Healing after a century of trauma

Midwest Times
Bob Dorey dances in a ceremony to release the spirits on Bernier and Dorre Islands so they can return to their country.
Camera IconBob Dorey dances in a ceremony to release the spirits on Bernier and Dorre Islands so they can return to their country. Credit: Mitchell Ward of Croakey

Between 1908 and 1919 hundreds of Aboriginal people from all over WA were exiled to Bernier and Dorre islands off the Carnarvon coast.

Their “crime” was that they were suspected of having venereal disease, and they were isolated in “lock hospitals” to prevent them having sex with the general public.

Wednesday, January 9, was the 100th anniversary of the date the last of the prisoner-patients were brought back to the mainland.

To mark the date, their descendants invited the Australian community to join them in a healing ceremony at Carnarvon and about 250 people attended.

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This was followed by a “yarning circle” the following day, with about 50 people.

Malgana-Yawuru woman Kathleen Musulin, whose great-grandmother was taken from the Broome area to the lock hospitals, said the ceremony was an important milestone in enabling healing.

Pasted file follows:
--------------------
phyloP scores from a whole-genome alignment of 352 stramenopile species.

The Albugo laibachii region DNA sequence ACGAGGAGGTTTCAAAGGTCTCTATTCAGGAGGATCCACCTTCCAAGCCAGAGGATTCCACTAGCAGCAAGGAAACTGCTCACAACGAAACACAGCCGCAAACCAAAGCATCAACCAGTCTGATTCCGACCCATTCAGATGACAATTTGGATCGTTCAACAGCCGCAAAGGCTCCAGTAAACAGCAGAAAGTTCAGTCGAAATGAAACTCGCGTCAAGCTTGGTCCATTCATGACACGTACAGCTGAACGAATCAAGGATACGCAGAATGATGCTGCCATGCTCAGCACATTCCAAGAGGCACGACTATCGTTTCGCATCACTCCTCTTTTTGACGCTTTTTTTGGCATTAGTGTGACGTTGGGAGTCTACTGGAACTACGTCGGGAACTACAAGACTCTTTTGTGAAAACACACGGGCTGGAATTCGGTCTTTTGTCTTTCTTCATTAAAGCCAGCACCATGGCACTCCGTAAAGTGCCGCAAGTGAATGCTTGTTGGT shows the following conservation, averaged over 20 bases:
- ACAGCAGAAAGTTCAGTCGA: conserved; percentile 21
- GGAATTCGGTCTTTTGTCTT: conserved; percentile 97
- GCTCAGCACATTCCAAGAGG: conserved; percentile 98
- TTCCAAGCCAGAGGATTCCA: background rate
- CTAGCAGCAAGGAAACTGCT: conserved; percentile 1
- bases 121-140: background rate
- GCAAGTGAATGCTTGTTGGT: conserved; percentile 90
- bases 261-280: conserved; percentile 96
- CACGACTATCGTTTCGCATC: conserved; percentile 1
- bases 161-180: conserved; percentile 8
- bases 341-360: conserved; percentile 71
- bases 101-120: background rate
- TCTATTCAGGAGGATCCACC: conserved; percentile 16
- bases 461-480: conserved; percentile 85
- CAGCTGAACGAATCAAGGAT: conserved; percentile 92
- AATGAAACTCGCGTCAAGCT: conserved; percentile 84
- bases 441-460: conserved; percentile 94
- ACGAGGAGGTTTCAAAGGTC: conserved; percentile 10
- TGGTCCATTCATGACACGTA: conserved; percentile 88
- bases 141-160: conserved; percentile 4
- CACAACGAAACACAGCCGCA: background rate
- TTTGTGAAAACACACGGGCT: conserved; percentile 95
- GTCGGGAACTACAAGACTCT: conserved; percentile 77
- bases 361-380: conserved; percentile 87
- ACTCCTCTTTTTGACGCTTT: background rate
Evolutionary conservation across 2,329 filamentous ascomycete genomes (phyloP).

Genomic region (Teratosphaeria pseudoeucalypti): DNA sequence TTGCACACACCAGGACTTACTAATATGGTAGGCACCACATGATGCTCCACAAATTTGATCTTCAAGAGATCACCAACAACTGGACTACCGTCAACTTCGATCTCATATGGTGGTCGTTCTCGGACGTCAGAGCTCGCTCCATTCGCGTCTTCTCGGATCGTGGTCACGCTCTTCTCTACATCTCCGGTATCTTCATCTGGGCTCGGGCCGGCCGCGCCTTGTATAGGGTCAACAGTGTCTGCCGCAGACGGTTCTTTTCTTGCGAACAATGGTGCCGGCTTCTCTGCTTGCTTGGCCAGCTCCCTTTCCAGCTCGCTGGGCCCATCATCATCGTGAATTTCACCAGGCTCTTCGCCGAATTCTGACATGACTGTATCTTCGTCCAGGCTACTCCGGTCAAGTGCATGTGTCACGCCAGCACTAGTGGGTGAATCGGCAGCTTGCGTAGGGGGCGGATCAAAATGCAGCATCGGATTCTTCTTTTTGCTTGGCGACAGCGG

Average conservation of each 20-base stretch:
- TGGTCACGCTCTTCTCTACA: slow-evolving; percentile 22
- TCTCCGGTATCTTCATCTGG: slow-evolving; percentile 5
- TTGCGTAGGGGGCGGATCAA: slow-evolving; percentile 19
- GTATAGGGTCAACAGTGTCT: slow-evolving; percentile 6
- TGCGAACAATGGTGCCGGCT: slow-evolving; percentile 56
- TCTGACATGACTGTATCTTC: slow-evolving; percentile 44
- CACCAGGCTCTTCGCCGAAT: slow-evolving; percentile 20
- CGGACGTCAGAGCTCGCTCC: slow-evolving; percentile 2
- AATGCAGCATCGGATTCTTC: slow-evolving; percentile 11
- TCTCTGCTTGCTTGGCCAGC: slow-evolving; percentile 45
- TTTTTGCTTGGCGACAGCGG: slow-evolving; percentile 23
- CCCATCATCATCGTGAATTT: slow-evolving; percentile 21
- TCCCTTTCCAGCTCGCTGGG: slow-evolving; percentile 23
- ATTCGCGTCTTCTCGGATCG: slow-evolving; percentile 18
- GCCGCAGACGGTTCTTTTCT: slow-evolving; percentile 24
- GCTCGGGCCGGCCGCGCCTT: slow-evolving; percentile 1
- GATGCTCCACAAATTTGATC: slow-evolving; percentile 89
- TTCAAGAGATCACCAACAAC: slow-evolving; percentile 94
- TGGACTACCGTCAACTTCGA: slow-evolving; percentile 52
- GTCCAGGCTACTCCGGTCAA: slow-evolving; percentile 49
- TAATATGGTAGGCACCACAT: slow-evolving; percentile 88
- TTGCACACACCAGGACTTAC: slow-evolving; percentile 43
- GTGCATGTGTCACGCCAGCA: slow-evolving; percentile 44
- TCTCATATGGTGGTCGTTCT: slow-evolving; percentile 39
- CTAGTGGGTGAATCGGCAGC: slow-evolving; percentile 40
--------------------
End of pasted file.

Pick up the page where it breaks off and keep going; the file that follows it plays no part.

“Some of us don’t realise the trauma we carry with us,” she said.

“I’ve experienced it myself through this whole process because I’m hurting.

“I’m hurting for my great-grandmother, and all of those other Aboriginal people who lived through that horrible time.”

Yinggarda-Malgana elder Bob Dorey said it was vital the history was shared more widely.

“It is our story, it has to be told, of what our old people had to go through, which has been covered up for too long,” he said.

“To start the healing without acknowledgement, there is no healing.”

Badimia Yamaji woman and Curtin University lecturer Dr Robin Barrington said the lock hospitals were established under the WA Government’s Aborigines Act 1905. “It was an inhumane government project intended to “cure” Aboriginal people suspected of having venereal disease, one that failed, and caused untold deaths and misery,” she said.

“By the time the Aboriginal prisoner patients arrived at the port of Carnarvon they had already been transported, many in chains, hundreds, sometimes thousands of kilometres from their country.

“They then faced a dangerous and torturous sea voyage of some 50km.

“Some women were pregnant and gave birth in exile.”

A Carnarvon Shire spokesperson said the ceremony launched a year of activities in Carnarvon to ensure wider acknowledgement of this traumatic history.

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